Shirley Tart: I love this country

A colleague reckoned we couldn’t write these columns at the end of this momentous week, even these momentous months, without including all the extraordinary happenings which have stamped them.

But it’s not easy to squeeze them all in – and even when you try, historic events keep on tumbling out of the ether.

I could comment on a whole host of things without a mention of Brexit, with no mention of the upsurge in knife crime, and barely pausing to inspect Mr Corbyn’s seemingly useless efforts to impose his will on the Brexit process.

Instead, we go on, into the new year while clinging to a few remnants of the past. I hope we can all make them better. But many past troubles must be laid to rest as well. It won’t be easy.

For instance, the United States has just killed Iran’s second most important military man, inviting what will surely be top trouble there.

And talking of which, this leads us to unlikely Australian President Scott Morrison who went on his holidays as Australia burned, now in every state, and frankly, didn’t seem to quite address the challenge, nor what it meant, when he came back from Hawaii early.

It might be an “I told you so” from all those who have been warning, indeed threatening, about the imminent collapse of the global climate.

If nobody hears or even listens, there will be a much heavier price to pay.

That’s how the world and progress works.

There was another little hint of trouble here. According to our very own Met Office, we had the second warmest and wettest weather in the UK over the past 10 years.

I wouldn’t say that had my first vote for action but when you think what might hinge on it, they would be a close second. I think.


Closer to home, we might think about the ongoing issue of rail services, which become such an unbelievable mess sometimes despite new trains, apparently more of them and puffed up pride on how the situation will improve.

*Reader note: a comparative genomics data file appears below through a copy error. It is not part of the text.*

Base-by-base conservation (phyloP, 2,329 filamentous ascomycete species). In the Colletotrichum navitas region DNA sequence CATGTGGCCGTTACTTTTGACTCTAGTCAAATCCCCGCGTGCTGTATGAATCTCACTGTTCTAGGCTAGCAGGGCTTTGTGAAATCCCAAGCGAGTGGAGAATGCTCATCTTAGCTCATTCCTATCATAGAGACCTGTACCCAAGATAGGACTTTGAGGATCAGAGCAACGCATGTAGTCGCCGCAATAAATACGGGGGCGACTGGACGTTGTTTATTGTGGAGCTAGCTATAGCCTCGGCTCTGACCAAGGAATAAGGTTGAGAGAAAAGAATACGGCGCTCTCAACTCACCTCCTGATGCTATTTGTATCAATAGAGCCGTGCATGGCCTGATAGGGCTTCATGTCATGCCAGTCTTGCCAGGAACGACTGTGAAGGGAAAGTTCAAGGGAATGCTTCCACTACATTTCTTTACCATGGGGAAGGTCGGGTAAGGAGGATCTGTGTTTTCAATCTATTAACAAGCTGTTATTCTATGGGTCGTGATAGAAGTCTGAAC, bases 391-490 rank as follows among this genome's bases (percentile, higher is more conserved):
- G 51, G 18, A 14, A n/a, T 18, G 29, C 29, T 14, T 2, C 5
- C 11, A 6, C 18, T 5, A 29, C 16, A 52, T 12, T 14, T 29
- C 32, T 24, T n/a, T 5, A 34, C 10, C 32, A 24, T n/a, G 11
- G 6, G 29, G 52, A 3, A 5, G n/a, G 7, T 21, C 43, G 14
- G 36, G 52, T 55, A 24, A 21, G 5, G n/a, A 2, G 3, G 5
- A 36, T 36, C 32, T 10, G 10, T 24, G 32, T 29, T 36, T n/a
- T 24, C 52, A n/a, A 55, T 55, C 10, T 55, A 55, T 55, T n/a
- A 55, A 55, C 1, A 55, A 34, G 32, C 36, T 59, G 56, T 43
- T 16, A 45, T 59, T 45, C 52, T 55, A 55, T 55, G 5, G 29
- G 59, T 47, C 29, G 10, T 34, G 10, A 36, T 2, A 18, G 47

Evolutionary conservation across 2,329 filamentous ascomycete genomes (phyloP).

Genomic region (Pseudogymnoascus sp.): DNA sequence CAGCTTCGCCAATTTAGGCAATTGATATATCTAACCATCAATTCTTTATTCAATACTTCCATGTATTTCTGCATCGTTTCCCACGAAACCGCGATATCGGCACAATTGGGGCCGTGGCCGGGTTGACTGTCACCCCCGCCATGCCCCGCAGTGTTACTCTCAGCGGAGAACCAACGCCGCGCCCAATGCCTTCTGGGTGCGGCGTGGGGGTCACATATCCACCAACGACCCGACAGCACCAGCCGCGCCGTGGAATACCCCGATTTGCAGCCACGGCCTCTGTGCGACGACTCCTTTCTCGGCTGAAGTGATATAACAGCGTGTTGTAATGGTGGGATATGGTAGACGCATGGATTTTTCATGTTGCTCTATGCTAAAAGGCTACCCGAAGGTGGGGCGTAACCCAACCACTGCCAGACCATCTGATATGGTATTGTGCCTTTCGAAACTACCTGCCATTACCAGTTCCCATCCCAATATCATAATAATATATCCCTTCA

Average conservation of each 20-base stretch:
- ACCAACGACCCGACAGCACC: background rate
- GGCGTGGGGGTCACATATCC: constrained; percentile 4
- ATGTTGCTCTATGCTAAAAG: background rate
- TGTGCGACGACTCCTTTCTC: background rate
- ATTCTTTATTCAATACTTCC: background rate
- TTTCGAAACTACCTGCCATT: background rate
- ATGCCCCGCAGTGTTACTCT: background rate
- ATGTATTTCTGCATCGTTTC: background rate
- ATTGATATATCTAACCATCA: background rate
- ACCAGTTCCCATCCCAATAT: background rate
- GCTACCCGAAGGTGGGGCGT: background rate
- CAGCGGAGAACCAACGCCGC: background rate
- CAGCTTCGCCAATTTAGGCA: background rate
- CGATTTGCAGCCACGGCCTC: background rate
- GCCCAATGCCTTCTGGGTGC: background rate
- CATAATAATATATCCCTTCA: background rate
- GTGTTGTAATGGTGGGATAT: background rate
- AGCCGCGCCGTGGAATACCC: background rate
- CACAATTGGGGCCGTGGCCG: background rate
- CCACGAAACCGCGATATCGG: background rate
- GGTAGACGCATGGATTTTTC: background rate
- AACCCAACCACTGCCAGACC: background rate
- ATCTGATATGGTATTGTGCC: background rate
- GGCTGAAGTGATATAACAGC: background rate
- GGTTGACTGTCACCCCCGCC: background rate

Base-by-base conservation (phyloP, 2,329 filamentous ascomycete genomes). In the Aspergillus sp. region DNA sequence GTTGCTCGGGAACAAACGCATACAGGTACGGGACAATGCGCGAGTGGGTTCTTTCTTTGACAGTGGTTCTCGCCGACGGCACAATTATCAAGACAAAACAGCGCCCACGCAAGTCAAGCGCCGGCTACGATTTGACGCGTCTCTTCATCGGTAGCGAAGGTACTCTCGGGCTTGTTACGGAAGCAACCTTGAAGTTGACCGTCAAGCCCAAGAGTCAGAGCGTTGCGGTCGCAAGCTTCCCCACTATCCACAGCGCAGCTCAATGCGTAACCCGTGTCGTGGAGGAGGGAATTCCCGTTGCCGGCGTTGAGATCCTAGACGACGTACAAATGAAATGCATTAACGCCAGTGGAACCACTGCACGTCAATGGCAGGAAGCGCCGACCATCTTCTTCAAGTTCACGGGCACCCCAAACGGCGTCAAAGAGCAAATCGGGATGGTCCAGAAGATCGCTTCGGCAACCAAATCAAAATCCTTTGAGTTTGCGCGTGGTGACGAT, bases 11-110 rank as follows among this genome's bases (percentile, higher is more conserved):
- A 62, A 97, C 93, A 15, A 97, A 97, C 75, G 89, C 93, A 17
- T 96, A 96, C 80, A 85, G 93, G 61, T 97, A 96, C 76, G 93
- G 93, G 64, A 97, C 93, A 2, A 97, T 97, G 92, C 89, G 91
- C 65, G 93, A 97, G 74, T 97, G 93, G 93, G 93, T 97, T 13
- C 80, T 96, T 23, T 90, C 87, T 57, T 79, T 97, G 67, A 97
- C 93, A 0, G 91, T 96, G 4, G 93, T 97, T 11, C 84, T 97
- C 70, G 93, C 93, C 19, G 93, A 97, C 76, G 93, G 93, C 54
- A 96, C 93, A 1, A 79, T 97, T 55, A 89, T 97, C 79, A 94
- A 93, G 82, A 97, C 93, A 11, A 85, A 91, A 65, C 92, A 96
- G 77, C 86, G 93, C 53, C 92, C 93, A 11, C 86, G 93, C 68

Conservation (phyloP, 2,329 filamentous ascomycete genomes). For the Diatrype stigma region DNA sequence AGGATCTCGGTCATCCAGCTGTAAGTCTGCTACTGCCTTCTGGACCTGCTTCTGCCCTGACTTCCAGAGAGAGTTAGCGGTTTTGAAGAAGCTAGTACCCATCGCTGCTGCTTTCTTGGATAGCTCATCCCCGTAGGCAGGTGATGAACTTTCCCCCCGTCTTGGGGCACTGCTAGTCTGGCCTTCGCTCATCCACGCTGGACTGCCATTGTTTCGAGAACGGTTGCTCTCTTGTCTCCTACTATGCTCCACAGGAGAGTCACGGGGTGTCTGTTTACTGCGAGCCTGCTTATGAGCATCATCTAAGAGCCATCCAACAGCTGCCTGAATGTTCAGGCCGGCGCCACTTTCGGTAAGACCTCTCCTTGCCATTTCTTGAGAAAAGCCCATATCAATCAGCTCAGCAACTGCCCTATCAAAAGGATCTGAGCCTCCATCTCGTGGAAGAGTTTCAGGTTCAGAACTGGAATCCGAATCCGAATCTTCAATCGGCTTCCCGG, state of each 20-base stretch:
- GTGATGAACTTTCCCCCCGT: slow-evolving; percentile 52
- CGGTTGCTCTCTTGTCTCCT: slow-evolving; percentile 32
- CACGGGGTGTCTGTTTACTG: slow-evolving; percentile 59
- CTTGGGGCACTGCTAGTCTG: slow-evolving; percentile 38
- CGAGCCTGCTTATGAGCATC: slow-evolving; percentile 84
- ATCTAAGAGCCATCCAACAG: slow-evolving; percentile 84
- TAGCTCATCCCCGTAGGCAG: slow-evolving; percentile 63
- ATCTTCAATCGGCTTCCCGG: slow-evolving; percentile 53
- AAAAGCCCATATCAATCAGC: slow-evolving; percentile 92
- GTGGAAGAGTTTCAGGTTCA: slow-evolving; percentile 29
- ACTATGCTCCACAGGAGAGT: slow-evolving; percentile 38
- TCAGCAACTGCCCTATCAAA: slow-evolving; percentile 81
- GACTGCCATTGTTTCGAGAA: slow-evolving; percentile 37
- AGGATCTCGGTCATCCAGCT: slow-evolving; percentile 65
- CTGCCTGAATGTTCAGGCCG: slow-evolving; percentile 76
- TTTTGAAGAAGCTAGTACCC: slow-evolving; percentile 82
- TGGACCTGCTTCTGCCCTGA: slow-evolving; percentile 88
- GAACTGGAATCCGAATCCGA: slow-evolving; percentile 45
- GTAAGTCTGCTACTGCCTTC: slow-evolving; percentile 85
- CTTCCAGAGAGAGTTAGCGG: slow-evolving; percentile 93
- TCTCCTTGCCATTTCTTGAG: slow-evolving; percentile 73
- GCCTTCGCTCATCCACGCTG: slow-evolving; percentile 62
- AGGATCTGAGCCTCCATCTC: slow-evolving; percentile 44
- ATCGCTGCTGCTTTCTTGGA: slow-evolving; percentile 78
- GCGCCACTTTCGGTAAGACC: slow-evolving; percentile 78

So how did first day travellers on one line find themselves corralled onto coaches or simply stranded?

My own rail travel troubles will always be second only to the memorable occasion a couple of years ago when I got my head trapped in those automatic doors between carriages. No jokes please.

The one member of staff on duty said that was funny (but not in the sense that it was amusing) because he had walked through them several times already that morning and hadn’t got his head caught at all.

But he could call an ambulance to be at a station way down the line if I liked. I didn’t like.

However since I was going to interview a priest at St Paul’s Cathedral, I needed to make sure that I didn’t look as though I was a drifter with a bruised head.

Actually, I’m a very ordinary soul who is immensely privileged in the lifestyle I have.

I love this country and want to help keep it working. So that is my new year pledge.

As well as wishing every one of our dear readers, and everybody else’s come to that, peace, joy and good health.

I hope to see many of you in the year ahead as well. God bless!

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